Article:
Don Rogers: Stepping up to the moment
The golden age for community newspapers peaked only a baker’s dozen years ago, before the financial meltdown, before Facebook let the grownups in, before the pandemic.
Back then, The Union ran more pages than ever. The ski town paper I edited was plumper some days than The Denver Post. The Sierra Sun was giving it a go as a daily. The business was healthy, even robust.
We might reach even more readers now, especially right now. The audience for what we do is booming, the demand maybe never greater. And we report across the mediums, print being just one and not first anymore. The morning emails are my favorite, from our papers as well as others across the land.
But something in the machinery supporting the journalism has sputtered on the journey from print to the fuller spectrum online. The digital giants took our news content and the lion’s share of the online business without helping shoulder the investment in reporters and editors.
To my way of thinking, the means to provide local journalism has been siphoned off for lesser purposes. Google, Facebook and other aggregators should straight up pay for the content they take for free now, if you ask me, and I know you are not. Some nations in Europe have tried, France currently, and a frustrated Australia’s government ordered this just last month.
Western civilization has let the lampreys suck the host dry at a high cost to communities. Big Tech’s overwhelming share of the digital revenue pie also constricts other local news media, especially online-only operations.
This is not really a question of content — more people read us than ever — and not about partisan leanings so much at our level.
Nice conservative papers in nice conservative towns in the heartland struggle with the business every bit as much as Left Coast ones in liberal towns and our delightfully muddled mess of Progressives to state of Jefferson advocates.
All the papers go down at the same clip, about 20 percent of the total across America closing in the past decade or so. This is happening even as communities hunger for and research suggests they suffer from lack of local news when the hometown paper is gone.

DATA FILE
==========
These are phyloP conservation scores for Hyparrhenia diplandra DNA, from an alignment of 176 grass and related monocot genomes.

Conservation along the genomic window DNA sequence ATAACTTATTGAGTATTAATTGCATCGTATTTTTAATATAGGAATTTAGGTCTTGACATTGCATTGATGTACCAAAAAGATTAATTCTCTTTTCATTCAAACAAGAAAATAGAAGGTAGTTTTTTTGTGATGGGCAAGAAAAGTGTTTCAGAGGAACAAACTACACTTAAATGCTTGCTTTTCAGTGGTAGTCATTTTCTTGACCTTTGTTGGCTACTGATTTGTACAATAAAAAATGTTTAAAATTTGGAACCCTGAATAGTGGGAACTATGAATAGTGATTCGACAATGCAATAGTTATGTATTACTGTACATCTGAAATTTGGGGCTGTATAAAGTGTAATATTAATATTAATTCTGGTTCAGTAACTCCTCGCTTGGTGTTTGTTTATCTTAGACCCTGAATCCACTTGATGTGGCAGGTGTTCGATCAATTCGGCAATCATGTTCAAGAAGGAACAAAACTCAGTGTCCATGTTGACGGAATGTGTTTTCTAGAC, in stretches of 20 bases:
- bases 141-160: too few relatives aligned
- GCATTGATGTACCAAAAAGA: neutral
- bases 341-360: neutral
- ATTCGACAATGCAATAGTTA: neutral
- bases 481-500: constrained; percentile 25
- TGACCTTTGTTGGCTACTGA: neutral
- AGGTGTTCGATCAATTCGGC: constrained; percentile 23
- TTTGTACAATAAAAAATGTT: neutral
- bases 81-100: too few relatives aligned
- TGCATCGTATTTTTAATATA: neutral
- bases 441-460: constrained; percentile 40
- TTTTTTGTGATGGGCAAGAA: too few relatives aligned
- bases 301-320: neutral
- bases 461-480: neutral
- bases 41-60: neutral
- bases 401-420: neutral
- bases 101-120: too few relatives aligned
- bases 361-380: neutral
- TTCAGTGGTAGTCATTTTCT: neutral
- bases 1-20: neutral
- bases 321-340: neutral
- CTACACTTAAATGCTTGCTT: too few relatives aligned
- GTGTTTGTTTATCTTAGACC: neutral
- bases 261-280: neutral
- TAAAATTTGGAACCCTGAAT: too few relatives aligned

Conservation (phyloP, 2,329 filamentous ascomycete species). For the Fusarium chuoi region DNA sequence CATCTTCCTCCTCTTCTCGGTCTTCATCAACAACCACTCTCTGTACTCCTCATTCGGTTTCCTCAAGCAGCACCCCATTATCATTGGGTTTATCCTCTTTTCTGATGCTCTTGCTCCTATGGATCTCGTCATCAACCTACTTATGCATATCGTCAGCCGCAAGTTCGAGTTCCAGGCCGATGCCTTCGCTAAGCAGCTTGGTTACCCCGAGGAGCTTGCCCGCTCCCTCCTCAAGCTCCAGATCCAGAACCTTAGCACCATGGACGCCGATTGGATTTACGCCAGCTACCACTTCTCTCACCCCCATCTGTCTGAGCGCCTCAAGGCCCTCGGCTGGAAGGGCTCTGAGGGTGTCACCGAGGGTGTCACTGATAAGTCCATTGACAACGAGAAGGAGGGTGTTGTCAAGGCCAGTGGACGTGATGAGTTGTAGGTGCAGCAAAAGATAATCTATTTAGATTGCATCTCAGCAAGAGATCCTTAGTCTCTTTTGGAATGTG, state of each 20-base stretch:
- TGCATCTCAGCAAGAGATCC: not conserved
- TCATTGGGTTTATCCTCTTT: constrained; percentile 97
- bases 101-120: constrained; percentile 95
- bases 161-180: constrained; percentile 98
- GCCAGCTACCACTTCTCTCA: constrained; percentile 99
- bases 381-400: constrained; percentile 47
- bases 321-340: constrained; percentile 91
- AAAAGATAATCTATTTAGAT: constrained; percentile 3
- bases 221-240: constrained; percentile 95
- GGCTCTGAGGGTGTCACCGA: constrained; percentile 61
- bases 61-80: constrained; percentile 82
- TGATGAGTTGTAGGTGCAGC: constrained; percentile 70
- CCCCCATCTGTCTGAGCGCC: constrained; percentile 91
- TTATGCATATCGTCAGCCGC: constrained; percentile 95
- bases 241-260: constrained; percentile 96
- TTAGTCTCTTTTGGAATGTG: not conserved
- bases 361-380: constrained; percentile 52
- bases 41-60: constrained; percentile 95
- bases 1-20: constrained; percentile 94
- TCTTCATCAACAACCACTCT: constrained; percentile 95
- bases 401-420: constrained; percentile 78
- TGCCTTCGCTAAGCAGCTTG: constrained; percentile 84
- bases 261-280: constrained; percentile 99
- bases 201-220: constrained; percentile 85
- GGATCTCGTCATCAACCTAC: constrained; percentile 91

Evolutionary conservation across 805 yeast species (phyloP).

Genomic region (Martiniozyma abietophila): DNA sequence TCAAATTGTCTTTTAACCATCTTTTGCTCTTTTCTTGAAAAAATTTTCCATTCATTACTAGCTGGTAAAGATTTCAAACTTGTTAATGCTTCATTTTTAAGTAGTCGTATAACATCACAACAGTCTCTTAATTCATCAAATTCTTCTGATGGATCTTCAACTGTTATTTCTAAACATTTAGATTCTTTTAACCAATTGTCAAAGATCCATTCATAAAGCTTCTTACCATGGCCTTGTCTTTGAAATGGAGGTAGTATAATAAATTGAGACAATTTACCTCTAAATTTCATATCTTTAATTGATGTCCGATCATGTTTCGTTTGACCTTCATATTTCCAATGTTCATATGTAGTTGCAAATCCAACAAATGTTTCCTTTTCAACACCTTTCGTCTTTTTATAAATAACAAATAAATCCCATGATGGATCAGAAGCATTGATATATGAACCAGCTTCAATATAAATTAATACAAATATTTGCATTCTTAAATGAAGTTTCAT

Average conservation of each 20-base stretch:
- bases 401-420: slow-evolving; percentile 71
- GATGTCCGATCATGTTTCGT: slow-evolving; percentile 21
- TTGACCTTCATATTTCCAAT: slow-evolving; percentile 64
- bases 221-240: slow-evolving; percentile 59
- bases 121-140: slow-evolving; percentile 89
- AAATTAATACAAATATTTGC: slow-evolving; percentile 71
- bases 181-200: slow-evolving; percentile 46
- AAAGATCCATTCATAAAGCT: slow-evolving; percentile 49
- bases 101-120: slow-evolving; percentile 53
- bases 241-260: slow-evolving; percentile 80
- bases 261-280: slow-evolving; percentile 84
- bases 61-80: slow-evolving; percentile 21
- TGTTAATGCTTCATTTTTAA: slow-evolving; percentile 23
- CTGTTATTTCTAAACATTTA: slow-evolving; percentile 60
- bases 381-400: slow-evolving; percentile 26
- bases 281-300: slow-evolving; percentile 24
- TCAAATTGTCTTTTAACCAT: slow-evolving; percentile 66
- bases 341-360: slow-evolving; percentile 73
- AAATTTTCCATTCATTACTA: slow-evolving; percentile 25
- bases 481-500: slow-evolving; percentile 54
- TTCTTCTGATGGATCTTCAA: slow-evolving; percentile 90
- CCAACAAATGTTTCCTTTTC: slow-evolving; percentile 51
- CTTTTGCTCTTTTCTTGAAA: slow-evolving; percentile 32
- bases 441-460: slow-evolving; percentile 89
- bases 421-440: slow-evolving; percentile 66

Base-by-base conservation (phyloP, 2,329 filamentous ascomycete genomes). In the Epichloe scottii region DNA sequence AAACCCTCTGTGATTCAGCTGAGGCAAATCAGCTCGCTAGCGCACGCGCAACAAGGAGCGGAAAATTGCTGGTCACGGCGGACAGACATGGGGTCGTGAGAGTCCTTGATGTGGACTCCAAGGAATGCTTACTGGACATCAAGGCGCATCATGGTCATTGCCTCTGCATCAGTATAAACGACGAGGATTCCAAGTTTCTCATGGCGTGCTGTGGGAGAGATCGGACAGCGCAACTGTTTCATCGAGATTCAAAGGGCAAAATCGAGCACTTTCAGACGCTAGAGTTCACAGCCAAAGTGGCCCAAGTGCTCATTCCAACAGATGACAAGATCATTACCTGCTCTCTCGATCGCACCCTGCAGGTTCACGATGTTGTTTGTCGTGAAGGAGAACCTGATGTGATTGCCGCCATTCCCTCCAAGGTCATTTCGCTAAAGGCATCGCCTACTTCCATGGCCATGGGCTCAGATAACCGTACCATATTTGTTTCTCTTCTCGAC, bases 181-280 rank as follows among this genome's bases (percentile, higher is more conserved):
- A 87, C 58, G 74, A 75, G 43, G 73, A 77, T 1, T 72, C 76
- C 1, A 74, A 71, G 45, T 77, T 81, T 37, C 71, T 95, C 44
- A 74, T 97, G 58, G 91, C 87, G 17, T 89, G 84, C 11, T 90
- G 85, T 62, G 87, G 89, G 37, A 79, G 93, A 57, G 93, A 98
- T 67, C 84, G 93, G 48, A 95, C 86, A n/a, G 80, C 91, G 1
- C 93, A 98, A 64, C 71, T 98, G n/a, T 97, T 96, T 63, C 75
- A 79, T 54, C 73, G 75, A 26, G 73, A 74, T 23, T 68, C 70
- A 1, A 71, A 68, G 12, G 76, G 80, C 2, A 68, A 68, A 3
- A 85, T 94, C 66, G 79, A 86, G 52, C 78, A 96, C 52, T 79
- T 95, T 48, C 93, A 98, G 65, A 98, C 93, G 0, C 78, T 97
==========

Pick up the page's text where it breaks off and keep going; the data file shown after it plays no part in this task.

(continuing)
Then came the pandemic, highlighting the demand for what we do and the cracks in how we as a society fund an essential service.
Can you spare …?
I’m more comfortable giving donations than asking for them. But here we are. Even The Sacramento Bee has a tin cup out these days.
NPR built a dynasty around donations and pledge drives, mixed with government funding and “underwriting” — fancy talk for advertising. Thing is, their non-profit system has worked well for decades.
Some online-only local news sites I watch campaign ceaselessly and well for donations. If these operations are non-profit, it’s not by intent.
Our weeklies at the lake are free to the consumer, and their websites have no pay walls. Asking their readers for help doesn’t seem like such a stretch, more like a voluntary subscription.
Feels different with a “normal” paper with home delivery and paid subscriptions to help fund that delivery. Asking for extra help at The Union took a crisis like this, with half our advertising suddenly just gone. No one’s fault, this classic force majeure, blowing in with the very air we breathe.
Our papers are part of a company small enough to qualify for a payroll loan helping us keep full staffing for two months longer than otherwise and to survive the worst. But in early June we’ll be back to our own devices, a short ride in something short of Cinderella’s carriage but on wheels to poof, most definitely a pumpkin.
With advertising down so much, reflecting the economy at large, many positions don’t have enough to do. So we redirected our efforts to covering the news, cleaning and organizing, repairing newspaper racks, and working on our marketing.
The part you might notice most is the coverage. I’m like Dad, bursting with pride in what our folks are accomplishing. You’re certainly the better judge, but I hope you are seeing the boost in local stories, their depth, the podcasts, the broadcasts, the general effort to keep us all well informed.
Oh, I’m Dad all right. I know the flaws, where we haven’t grown yet, along with the sheer potential in each reporter, sales person, circulation staffer, the carrier force, key people in other offices who support us, all of it a puzzle and more intricate than you might imagine. The whole rolling ball is a little too big for any one of us to get our arms around and so requires a team, well, a family working together to keep going through the ups and downs, golden ages and starker times.
If our pandemic effort proves a meteor, doomed, let it burn brilliantly now, while most needed. We’ll pick up the pieces in a bit, and soldier on. We all will.
Don Rogers is the publisher of the Sierra Sun and The Union, based in Grass Valley. He can be reached at firstname.lastname@example.org or 530-477-4299.
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Kelley R. Carroll, a certified specialist, handles estate planning and will contests in our office with the help of our firm’s litigation department. I do not handle any, be forewarned.